• the applicable interest rate may not be altered to the detriment of the borrower during the term of the contract, except by mutual written agreement;
  • in the case of floating interest rate agreements, a downward limit to the floating interest rate cannot be set out;
  • the default interest will be calculated, in any case, by adding three percentage points to the ordinary interest; and
  • that the default interest may only accrue on the principal due and payable, and may not be capitalised under any circumstances.

Currency restrictions

What limitations are there on investors funding bank loans in a currency other than the local currency?

There are no material specific limitations on investors funding bank loans in a currency other than their local currency.

In respect of the European Systemic Risk Board’s recommendation on lending in foreign currencies (ESRB/2011/1), which was issued proposing a series of measures to tackle the significant systemic risks that foreign currency lending could pose, the follow-up report (overall assessment) dated November 2013 and updated in May 2015 upgraded Spain’s overall compliance level to fully compliant, which means that actions have been taken in the jurisdiction to fully implement the recommendation.

Notwithstanding, in the case of loans or credit facilities concluded by individuals and backed by a mortgage on real estate properties for residential use, Law 5/2019 provides that the borrower, when considered as a consumer, has a right to convert loans denominated in foreign currency to an alternative currency, which may be the currency in which the borrower earns the most income or has the most assets, or a currency of the member state in which the borrower was resident on the date the loan agreement was granted or at the time the borrower requested the conversion. Only borrowers who are not considered as consumers may agree on limiting the exchange rate risk to which they are exposed instead of the right to request conversion.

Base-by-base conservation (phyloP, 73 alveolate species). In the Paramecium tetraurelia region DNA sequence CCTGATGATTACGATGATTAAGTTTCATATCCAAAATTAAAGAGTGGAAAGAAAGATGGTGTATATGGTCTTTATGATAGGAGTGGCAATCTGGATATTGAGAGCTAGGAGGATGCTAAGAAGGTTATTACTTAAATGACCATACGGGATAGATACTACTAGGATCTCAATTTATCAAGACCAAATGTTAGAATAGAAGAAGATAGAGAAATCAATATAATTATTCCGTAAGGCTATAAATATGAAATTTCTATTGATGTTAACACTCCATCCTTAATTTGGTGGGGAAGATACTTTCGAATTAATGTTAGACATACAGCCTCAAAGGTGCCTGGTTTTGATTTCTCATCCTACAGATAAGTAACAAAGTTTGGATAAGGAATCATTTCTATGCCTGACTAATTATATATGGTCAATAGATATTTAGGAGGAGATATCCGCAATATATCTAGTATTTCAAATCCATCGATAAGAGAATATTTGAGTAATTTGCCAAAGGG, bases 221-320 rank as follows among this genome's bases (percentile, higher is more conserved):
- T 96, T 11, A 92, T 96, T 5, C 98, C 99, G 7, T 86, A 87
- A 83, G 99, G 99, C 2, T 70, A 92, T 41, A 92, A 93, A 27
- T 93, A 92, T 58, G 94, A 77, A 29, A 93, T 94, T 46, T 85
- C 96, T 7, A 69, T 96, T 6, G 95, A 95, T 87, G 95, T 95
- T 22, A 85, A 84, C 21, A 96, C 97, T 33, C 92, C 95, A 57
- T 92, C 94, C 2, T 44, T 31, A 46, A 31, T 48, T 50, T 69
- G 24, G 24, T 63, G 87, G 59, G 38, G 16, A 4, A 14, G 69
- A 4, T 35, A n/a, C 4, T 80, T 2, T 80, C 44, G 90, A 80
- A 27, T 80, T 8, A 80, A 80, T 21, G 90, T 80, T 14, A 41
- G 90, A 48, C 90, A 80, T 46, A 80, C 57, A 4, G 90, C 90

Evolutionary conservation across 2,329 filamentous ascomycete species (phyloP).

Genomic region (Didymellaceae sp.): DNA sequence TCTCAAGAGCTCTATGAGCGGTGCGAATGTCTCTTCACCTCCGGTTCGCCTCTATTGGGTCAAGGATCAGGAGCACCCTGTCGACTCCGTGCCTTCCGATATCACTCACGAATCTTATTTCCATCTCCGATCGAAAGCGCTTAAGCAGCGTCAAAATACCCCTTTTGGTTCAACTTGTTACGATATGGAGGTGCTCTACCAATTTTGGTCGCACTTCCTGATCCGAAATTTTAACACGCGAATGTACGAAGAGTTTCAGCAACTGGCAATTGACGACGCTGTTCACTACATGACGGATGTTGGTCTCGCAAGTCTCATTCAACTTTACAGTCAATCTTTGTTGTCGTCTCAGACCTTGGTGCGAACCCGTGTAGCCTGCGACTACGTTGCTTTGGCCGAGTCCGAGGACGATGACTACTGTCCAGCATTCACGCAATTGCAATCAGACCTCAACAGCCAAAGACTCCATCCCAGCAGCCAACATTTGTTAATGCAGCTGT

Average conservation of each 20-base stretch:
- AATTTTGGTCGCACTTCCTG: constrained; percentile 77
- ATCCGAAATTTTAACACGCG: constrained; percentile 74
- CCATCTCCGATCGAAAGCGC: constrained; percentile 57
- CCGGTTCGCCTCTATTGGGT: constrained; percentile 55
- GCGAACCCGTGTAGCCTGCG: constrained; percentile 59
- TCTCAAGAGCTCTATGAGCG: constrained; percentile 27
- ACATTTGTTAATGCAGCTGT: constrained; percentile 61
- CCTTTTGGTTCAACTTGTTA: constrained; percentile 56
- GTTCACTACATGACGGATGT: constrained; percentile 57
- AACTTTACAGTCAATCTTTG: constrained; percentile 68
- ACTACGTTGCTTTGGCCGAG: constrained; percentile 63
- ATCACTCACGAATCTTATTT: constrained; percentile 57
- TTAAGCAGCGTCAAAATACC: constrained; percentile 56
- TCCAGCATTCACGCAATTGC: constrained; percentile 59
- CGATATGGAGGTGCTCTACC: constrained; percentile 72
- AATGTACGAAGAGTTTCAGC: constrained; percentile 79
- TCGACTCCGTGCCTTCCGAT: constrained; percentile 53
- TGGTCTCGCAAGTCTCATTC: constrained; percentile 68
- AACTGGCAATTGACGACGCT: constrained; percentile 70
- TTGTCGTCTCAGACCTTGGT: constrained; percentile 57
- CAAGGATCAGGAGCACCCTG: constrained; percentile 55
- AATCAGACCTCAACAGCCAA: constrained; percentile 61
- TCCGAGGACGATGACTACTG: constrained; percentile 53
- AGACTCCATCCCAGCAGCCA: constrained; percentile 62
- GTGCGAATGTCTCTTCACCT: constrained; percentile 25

Other regulations

Describe any other regulatory requirements that have an impact on the structuring or the availability of bank loan facilities.

Although lending is not a regulated activity in Spain, investors funding bank loan facilities need to be aware that not all types of creditors can benefit from some Spanish security interests (floating mortgages and financial guarantees). This may impact the structuring of the security package.

In addition, Royal Decree 11/2020 of 31 March amended Law 19/2003 of 4 July, requiring foreign investors (ie, those coming from outside the European Union, Switzerland, Norway, Iceland or Liechtenstein) to obtain a prior administrative authorisation to undertake some investments greater than 10 per cent or that allow an exercise of control over companies within certain sensitive sectors. This regime is transitional in nature; once the worst effects of the covid-19 pandemic have been overcome, it should be removed, restoring the former liberalisation regime. While in force, banks will require evidence of the issuance of the administrative authorisation to grant lending facilities in acquisition finance transactions since investments undertaken without the relevant authorisation will be null and void.

Although there are no other general regulatory requirements that would have a general impact on the structuring or the availability of bank loan facilities, we would recommend confirming, on a case-by-case basis, the potential regulatory implications before structuring any transaction.